by Matthieu Reynaert
- A classic comic film in three parts, Cowboy is more unconventional in its exploration of the central protagonist’s tormented soul
Daniel Piron (played by Benoît Poelvoorde) is a TV journalist fed up with being reduced to presenting Airbag, a television primer on road safety whose filming is cause for many memorable comic scenes – enjoyed by the viewers at least! Piron, a former left-wing militant who has stagnated career-wise, decides to make a documentary. The subject matter of his documentary is based on a real-life event, Michel Strée’s hostage-taking of a school bus in 1980. He plans to reunite the hostage-taker, rechristened Sacchi (Gilbert Melki), with his victims, almost thirty years after the event. But Piron is plagued by setbacks. Not only has Sacchi become a gigolo and his producer (Bouli Lanners) has landed him with an incompetent cameraman (François Damiens), but what’s more, he discovers that he’s not cut out for the project in hand. Everything falls apart and Piron is tempted to manipulate the truth in order to achieve his ends.
Cowboy [+see also:
interview: Benoît Mariage
film profile] explores some of the issues that have motivated Benoît Mariage as a documentary filmmaker (for instance in "Striptease"). This meta-filmic dimension shouldn’t deter those who do not belong to the “film coterie”, because first and foremost this is a story about one man’s personal journey. As viewers, we also rediscover Mariage’s boundless admiration for "humble people" and his love of the melancholy beauty of everyday life. Indeed, the director is blessed with a vision and perceptiveness that Piron would have a hard time emulating.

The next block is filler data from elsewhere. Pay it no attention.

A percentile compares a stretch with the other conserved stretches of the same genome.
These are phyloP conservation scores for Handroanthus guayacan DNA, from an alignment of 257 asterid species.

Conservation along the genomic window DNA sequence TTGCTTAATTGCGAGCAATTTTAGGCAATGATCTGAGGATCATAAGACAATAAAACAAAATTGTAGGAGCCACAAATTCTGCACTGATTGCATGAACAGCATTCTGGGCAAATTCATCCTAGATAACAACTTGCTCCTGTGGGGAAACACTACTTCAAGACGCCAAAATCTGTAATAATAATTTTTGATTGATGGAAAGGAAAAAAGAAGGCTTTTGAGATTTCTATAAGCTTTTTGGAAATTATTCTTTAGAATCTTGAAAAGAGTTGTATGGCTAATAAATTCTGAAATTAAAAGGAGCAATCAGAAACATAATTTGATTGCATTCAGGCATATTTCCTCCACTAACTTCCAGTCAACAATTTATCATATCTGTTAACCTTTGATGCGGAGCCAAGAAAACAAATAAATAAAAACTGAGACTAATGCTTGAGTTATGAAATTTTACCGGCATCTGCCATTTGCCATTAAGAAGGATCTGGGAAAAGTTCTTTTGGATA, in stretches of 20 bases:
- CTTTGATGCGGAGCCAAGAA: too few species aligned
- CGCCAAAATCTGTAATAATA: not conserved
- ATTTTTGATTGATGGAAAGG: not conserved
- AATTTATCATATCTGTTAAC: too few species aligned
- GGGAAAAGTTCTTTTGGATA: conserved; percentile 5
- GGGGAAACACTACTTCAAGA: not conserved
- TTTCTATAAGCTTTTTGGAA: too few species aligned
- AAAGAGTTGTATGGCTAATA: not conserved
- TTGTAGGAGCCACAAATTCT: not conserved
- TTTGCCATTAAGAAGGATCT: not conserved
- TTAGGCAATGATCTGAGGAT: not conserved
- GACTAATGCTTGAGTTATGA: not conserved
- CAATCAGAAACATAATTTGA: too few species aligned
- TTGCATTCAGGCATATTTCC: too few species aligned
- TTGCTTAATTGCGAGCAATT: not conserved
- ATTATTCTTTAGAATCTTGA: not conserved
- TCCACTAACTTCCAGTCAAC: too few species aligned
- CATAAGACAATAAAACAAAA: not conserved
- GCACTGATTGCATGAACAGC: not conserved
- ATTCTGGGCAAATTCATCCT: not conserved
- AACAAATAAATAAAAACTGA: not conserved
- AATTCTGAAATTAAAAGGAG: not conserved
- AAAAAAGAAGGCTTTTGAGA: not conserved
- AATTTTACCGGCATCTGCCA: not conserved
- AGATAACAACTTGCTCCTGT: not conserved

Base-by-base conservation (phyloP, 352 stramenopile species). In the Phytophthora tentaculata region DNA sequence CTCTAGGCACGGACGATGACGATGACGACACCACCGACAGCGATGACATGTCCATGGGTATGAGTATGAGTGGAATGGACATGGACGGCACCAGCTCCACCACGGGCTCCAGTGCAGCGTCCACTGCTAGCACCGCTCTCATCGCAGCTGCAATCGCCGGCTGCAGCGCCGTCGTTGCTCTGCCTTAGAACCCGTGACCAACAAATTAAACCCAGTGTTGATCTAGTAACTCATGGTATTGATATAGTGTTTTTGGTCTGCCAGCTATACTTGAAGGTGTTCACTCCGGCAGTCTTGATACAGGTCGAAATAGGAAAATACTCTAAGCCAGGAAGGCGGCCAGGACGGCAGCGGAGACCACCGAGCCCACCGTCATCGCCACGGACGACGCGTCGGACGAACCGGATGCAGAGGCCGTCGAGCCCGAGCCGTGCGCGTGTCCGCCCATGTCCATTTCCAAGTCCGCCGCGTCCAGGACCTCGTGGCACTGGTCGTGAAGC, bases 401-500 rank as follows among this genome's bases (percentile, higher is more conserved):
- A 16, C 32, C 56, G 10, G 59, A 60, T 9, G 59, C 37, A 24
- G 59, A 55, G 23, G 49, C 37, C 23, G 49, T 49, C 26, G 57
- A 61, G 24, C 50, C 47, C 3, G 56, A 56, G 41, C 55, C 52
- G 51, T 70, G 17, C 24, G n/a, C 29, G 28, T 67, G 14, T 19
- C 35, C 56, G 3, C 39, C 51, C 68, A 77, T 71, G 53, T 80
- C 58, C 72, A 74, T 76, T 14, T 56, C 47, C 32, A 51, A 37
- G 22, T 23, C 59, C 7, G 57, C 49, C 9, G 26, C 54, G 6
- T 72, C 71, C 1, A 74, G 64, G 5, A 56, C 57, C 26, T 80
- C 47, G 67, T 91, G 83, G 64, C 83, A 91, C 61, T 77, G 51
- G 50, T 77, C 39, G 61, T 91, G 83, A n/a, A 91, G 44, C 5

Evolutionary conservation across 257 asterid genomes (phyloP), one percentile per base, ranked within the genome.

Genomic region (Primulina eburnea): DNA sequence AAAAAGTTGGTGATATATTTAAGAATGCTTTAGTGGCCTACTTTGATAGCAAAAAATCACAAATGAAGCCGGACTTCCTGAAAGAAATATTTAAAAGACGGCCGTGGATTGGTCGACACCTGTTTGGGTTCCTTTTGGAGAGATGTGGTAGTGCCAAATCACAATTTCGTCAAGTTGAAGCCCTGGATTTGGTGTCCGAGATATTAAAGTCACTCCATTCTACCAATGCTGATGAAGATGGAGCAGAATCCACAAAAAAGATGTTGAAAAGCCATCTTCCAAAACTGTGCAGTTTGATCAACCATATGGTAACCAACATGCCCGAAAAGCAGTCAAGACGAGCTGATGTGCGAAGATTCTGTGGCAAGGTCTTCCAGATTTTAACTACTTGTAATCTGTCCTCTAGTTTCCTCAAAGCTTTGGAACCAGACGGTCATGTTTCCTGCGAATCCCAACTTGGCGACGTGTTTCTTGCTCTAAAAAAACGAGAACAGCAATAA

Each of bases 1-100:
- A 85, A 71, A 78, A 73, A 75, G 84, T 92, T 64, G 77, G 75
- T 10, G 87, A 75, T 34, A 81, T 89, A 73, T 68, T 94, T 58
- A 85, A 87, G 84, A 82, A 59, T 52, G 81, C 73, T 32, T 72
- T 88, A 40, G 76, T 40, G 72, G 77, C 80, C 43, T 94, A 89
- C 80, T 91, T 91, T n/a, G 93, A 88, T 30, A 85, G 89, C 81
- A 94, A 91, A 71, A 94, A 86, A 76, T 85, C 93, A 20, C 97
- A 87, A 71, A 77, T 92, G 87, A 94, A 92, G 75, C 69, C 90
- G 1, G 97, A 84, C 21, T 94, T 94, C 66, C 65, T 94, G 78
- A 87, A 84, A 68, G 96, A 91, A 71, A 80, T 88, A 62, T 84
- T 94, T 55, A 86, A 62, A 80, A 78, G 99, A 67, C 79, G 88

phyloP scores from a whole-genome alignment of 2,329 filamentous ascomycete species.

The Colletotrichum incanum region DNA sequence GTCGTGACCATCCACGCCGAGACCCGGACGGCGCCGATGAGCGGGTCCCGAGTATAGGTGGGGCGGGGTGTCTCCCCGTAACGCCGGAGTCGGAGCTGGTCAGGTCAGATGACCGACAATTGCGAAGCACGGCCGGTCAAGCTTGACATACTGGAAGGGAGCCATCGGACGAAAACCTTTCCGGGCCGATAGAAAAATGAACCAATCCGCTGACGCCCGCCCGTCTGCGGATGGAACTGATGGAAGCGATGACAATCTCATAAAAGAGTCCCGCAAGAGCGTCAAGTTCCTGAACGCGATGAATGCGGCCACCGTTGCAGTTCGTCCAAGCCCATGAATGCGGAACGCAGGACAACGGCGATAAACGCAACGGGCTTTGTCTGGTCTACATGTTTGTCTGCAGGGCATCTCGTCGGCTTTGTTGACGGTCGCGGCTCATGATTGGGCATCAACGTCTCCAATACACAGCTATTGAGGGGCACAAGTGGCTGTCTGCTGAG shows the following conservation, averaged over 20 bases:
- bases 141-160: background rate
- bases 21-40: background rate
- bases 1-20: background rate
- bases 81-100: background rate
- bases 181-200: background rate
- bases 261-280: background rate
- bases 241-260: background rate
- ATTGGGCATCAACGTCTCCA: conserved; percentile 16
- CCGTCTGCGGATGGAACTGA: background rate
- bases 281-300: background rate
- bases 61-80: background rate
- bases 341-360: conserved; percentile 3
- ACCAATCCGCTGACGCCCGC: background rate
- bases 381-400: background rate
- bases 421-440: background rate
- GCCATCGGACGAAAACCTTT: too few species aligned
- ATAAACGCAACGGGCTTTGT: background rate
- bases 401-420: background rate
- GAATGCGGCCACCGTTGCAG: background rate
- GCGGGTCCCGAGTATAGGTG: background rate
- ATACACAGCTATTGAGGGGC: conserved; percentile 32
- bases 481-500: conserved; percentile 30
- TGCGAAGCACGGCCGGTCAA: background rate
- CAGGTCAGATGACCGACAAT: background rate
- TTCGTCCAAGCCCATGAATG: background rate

At first, Piron believes himself to be a militant still, but he soon reveals his contempt for the people he films. And this is the second main theme of the film. It is certainly not an overstatement to describe the film as a left-wing film. However, Mariage effectively approaches these issues from a different angle, by engaging with the values of solidarity and tolerance, often confronting us with our own contradictions. For instance, while Poelvoorde and Lanners are engaged in a heated discussion, Poelvoorde refuses to give any change to the boy who washes his car windows at the crossroads. The film’s political message is enlightened and a touch disillusioned. The superb final scene, with the soundtrack "Non, non, rien n’a changé" (“No, no, nothing has changed”) by the Poppies playing in the background, is guaranteed to bring a tear to the eyes of all those who once believed, or still believe, the world can change.
Mariage has an unrivalled talent, as seen in The Carriers Are Waiting, for constructing frames of great formal beauty and highly poetic images, while his camera mercilessly homes in on the skin imperfections and faces of the protagonists. The film succeeds in raising many a laugh whilst eliciting heartfelt and genuine emotion at all times. To strike this delicate balance, Mariage can rely upon the acting talents of Poelvoorde, who gives his finest performance to date (more complex than his performance in In His Hands [+see also:
film profile]) and reminds us what a good actor he is. Even François Damiens (alias Didier l’Embrouille), reveals the depth of his talent over the course of the film in a role that initially seems caricatured. The film also stars Julie Depardieu, who appears in a few scenes alongside Poelvoorde, reminiscent of the scenes the two actors shared in Podium.
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